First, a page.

IELTS Requirement
    We only accept the IELTS Academic test, as it reflects some of the features of academic language and assesses whether you are ready to begin studying in English language environment. The IELTS test assesses your abilities in 4 test categories: 1) listening, 2) reading, 3) writing and 4) speaking.
    The IELTS test result is reported as a score in each of the 4 test categories and as an overall band score on a scale from 1 (the lowest) to 9 (the highest). We require a band score of minimum 7,0.

    List of majority native English speaking countries (based on the UK government's classification):

    • Antigua and Barbuda
    • Australia
    • The Bahamas
    • Barbados
    • Belize
    • Canada
    • Dominica
    • Grenada
    • Guyana
    • Ireland
    • Jamaica
    • New Zealand
    • St Kitts and Nevis
    • St Lucia
    • St Vincent and the Grenadines
    • Trinidad and Tobago
    • United Kingdom
    • United States of America
  • Applicants must have at least three months of journalistic experience
    We ask for at least 3 months’ journalistic experience, so that the need for basic practical journalistic instruction is low. Although the programme aims to maintain and enhance high journalistic standards, this programme is theory-oriented and the focus is on issues and reflective practice.
    Freelance experience is also accepted, if you can provide documentation that your work has been equivalent of three-months full-time journalism experience. In this case please ask for a letter of reference by a professional journalist – preferably your former or current editor-in-chief. The person writing the reference should include an estimate of time.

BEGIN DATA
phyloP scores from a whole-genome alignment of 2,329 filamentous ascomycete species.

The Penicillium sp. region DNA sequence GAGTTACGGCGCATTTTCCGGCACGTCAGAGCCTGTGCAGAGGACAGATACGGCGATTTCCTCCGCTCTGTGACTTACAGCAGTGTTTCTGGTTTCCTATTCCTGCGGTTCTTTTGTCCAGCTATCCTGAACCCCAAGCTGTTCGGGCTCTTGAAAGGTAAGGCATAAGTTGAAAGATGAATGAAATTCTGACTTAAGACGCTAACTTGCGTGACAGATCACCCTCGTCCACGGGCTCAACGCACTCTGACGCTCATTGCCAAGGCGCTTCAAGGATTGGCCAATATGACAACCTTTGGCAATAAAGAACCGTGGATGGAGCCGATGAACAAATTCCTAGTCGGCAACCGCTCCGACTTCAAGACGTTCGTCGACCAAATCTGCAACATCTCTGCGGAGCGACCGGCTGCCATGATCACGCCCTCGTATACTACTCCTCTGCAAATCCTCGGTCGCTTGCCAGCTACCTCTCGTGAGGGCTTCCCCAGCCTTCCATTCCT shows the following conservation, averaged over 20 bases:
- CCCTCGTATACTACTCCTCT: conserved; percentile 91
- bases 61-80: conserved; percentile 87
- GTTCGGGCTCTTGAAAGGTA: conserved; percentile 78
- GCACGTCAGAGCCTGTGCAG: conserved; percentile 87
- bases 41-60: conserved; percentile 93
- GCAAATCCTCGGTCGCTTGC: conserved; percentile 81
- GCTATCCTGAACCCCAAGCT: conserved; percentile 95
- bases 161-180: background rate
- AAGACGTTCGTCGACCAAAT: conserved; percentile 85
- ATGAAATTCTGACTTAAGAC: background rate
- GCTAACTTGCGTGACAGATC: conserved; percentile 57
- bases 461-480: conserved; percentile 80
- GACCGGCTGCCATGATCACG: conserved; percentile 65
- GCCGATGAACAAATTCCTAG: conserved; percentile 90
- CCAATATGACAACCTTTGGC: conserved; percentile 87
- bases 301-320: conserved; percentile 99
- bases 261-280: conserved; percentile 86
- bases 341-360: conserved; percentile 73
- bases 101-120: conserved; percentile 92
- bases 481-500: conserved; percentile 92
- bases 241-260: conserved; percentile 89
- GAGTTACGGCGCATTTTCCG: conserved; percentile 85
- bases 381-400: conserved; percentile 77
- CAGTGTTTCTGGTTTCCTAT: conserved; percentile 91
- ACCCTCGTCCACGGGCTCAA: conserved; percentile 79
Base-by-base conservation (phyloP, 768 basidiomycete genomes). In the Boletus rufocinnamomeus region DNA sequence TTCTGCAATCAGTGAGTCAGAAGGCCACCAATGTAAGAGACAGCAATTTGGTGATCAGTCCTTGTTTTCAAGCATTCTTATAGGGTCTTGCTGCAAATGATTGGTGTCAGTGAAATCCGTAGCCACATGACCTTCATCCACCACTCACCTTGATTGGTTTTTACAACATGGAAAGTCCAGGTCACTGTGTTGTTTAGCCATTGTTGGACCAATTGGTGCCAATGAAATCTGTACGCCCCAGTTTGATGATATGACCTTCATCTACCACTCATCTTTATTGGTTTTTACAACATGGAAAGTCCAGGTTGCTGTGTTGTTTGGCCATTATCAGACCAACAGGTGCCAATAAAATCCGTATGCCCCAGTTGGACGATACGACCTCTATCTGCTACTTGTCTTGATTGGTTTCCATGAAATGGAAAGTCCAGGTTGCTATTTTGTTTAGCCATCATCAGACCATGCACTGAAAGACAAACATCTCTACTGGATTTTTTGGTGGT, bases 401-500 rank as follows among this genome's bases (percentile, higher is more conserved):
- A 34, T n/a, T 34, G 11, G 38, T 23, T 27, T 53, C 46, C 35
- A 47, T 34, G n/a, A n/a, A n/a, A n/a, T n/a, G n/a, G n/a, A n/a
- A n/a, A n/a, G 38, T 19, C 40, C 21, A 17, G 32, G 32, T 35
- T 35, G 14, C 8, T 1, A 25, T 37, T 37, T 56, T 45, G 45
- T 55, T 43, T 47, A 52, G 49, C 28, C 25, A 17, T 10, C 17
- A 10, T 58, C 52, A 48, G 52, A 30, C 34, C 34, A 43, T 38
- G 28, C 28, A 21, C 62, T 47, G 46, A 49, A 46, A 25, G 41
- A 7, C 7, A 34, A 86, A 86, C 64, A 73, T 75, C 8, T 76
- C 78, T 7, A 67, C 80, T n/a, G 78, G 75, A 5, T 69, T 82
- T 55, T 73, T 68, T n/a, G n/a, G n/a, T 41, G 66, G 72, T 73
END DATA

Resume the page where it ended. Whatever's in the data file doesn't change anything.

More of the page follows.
If you think that you have sufficient journalistic experience even though it might not be in the more 'classical' sense, you can apply to the programme if you include relevant documentation of your journalistic experience along with a detailed explanation. The Consortium will then evaluate if this will be enough grounding to successfully finish the degree.


Application deadline: 10 January

Read about admission to the Erasmus Mundus programme here

Programme structure

Academic regulations

Student life

Friends and peers without borders

The Mundus Journalism degree brings together a highly multicultural group of students from around the world. There are usually up to 40 different nationalities within each Mundus Journalism programme, with countries ranging from Bahrain to Bhutan, Nigeria to New Zealand, and Poland to Portugal. This access to a variety of cultures, experiences and personalities is part of what makes being a Mundusian a truly unique, once-in-a-lifetime experience. 

A typical week as a student

8-16 Reading

8-10 Reading
11-14 Lecture in Public Opinion and the Media: Theory, Methods and Practice

8-12 Reading
13-15 Instructor class in Public Opinion and the Media: Theory, Methods and Practice

8-11 Class in Public Opinion and the Media: Theory, Methods and Practice
12-16 Reading

8-15 Reading

Student projects on and off campus

The rich diversity of perspectives and knowledge that each student brings to the programme makes for a lively atmosphere both on and off campus. Mundus Journalism students tend to be very self-motivated and get involved with a huge variety of projects both inside and outside of the universities. 

Every year, students put together a Bluebook that contains background information about each student, as well as fun facts about the whole cohort. And, it is no secret that everyone works hard to make their Bluebook even more spectacular than the previous year's.  

Beyond this, student initiatives are as varied as the countries they come from. From radio stations to theatre groups, from competitive football teams to start-ups. The opportunities for interaction and idea development within the programme are limitless. 

As an extension of their co-curricular activities many of our students write, photograph, record, tweet and blog their way through the programme. Some work for media outlets in their home countries, while others develop their own platforms. Many students also attend academic conferences and publish journal articles from their work, or seek to have their writing and research published in leading news outlets. 

Follow the student life at Aarhus University